(UNKNOWN): No, no, no. I just wanted to follow along with you if you were reading directly from it.

TIPPS: No, sir, I'm not, but I will be happy to show you where that answer is if you would like to look at it.

Now, Mr. Fowler, I believe you also told us that you didn't believe or that you felt that Mr. Ickes was involved in the management of the DNC in a fashion that you didn't appreciate or agree with. Is that accurate, sir?

FOWLER: As I said, it was a relationship of dynamic tension. When you're part of a political party operation, you have the White House, you expect that the White House will exercise a fair amount of influence over the party's operation. And Mr. Ickes was the designated person in the White House to carry out those responsibilities. And while we did have differences of opinion, we managed to make the system work.

TIPPS: Well, sir, I'll tell you what. Let me just ask you to turn and this will take care of maybe my next couple of questions, as well, turn to page 61 of your deposition, line 23.

You got that? You're asked a question on line 23 of page 61. Question: "Did you ever feel that Harold Ickes tried to micro-manage the operations of the DNC?"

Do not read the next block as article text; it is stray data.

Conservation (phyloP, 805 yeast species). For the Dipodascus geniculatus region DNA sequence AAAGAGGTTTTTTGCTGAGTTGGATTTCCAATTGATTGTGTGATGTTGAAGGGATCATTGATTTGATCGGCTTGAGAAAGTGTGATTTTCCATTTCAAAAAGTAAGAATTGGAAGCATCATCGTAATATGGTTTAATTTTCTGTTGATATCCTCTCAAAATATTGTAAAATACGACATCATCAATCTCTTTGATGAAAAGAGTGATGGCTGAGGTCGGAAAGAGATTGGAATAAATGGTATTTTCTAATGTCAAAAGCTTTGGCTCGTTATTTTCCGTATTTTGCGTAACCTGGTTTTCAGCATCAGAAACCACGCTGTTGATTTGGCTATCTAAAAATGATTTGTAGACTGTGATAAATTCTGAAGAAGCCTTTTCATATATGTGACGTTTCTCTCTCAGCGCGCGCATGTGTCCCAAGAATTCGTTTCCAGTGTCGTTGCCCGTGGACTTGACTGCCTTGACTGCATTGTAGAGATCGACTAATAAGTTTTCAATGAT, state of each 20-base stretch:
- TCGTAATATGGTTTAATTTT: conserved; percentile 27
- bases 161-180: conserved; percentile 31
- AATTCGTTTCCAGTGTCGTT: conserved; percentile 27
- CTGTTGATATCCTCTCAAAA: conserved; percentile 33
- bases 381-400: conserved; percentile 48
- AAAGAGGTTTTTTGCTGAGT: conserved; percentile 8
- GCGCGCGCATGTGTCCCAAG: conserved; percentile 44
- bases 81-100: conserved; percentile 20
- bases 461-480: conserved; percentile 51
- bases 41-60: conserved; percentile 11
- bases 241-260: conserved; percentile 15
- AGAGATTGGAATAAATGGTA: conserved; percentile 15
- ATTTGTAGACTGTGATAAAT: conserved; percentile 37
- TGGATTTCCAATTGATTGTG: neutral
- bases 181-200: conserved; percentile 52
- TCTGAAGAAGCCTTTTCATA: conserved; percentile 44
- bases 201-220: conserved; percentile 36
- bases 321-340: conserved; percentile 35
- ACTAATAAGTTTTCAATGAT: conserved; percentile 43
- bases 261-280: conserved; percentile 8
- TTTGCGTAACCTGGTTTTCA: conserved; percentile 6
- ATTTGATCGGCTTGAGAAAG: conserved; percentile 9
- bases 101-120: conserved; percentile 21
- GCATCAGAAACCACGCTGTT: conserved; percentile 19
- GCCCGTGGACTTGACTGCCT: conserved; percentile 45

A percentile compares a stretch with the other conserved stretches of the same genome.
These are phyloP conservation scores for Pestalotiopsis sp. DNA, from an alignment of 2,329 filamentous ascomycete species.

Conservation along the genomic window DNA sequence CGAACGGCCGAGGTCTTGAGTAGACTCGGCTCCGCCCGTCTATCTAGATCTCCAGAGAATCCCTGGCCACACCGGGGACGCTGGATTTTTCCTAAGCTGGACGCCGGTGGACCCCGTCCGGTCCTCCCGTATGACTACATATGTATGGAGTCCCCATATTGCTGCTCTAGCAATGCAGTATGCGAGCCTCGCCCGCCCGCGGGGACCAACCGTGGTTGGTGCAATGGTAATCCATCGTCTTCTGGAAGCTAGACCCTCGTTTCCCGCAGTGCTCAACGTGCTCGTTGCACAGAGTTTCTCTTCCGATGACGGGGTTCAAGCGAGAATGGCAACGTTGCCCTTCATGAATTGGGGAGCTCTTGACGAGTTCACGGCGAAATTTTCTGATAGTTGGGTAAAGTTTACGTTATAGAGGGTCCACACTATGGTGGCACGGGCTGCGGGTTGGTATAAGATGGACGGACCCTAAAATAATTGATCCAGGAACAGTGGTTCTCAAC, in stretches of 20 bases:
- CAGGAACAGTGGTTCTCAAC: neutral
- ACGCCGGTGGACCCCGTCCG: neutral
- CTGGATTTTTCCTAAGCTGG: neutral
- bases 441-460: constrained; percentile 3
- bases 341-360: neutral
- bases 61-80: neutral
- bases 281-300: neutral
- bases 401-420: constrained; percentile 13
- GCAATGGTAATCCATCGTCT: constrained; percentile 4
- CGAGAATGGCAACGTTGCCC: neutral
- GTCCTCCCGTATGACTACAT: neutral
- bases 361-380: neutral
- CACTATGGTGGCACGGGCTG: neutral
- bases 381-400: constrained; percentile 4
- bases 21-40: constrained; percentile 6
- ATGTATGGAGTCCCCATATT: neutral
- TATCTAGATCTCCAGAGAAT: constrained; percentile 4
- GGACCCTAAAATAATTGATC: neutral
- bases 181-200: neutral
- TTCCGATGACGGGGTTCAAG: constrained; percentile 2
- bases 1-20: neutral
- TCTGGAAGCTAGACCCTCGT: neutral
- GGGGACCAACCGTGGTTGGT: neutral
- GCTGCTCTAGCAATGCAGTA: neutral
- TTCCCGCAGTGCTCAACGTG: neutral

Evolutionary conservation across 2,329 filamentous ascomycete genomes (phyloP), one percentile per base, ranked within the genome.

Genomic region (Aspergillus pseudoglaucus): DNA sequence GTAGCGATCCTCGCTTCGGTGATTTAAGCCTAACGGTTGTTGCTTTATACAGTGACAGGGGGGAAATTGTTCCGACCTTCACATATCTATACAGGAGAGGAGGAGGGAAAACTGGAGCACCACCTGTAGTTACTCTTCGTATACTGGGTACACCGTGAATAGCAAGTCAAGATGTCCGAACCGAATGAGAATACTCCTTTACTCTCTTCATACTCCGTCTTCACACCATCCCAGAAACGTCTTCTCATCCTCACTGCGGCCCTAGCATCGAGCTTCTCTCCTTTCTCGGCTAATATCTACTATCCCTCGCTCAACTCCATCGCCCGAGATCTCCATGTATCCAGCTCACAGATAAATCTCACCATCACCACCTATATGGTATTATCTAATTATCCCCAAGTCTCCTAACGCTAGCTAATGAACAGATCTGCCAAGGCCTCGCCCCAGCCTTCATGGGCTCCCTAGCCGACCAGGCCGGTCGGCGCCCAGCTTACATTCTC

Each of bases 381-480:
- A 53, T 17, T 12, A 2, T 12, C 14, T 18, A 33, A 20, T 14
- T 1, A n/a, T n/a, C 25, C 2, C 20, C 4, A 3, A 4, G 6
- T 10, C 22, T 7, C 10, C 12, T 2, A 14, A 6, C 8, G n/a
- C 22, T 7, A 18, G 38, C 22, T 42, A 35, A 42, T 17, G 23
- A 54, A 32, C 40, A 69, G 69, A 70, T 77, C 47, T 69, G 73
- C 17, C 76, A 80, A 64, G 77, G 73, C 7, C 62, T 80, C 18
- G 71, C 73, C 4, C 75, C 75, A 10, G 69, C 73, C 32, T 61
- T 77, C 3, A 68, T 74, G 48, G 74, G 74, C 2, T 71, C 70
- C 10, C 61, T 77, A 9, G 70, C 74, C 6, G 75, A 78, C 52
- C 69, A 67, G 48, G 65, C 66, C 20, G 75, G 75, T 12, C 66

Answer: "Micro-manage might not be my term, but I did feel that he was involved in the management of the DNC in a fashion that I didn't appreciate -- that I didn't agree with -- that I felt that I should have been the instrument for that management effort and that the management effort should have come through me."

Question: "Did you ever tell Mr. Ickes that?"

Answer: "Yes."

"Tell me what Mr. Ickes told you." I'm sorry, "Tell me what you told Mr. Ickes."

Answer:" "Well, I told him that."

Question: "OK, how did he respond?"

Answer: "Well, he disagreed with it, and on some points he ignored my objections."

Did I read that correctly, sir?


TIPPS: Now, as a result of this independent relationship that your fundraising arm seem to have with the White House, and the problems that stem from that -- did you ever try to go over Mr. Ickes' head to anyone else and discuss this problem? In other words, I guess the only people left over there would have been Mr. Panetta. Did you discuss this with Mr. Panetta?

FOWLER: I do not recall that I did, Mr. Tipps.

TIPPS: Do you recall ever discussing these disagreements or differences of opinion with the vice president?

FOWLER: I do not recall that I did.

TIPPS: Or the president?

FOWLER: Same answer.